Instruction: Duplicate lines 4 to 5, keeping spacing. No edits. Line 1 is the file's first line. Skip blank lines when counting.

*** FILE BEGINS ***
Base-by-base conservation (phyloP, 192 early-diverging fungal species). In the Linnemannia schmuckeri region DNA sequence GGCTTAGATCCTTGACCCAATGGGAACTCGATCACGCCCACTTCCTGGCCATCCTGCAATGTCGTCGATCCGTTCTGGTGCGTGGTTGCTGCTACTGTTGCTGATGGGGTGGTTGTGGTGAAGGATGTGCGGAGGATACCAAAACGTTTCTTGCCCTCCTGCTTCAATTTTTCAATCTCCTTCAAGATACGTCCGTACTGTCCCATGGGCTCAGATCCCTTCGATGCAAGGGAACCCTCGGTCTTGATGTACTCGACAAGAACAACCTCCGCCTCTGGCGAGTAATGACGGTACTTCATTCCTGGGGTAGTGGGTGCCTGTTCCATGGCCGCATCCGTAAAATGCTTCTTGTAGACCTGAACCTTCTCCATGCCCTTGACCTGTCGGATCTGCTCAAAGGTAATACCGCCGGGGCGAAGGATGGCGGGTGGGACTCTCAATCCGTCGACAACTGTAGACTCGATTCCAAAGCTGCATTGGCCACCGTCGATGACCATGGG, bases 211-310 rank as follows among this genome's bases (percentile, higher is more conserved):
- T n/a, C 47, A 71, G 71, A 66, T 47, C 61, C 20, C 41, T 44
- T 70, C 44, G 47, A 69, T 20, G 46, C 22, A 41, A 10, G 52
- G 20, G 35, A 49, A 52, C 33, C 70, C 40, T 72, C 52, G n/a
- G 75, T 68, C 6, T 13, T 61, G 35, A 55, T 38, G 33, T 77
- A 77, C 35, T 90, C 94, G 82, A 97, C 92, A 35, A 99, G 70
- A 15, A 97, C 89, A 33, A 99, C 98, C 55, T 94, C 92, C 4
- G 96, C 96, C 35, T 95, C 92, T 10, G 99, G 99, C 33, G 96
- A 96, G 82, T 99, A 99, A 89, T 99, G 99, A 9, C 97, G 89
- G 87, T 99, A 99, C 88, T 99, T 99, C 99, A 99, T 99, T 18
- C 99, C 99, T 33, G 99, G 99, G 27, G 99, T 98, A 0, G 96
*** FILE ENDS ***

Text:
- G 20, G 35, A 49, A 52, C 33, C 70, C 40, T 72, C 52, G n/a
- G 75, T 68, C 6, T 13, T 61, G 35, A 55, T 38, G 33, T 77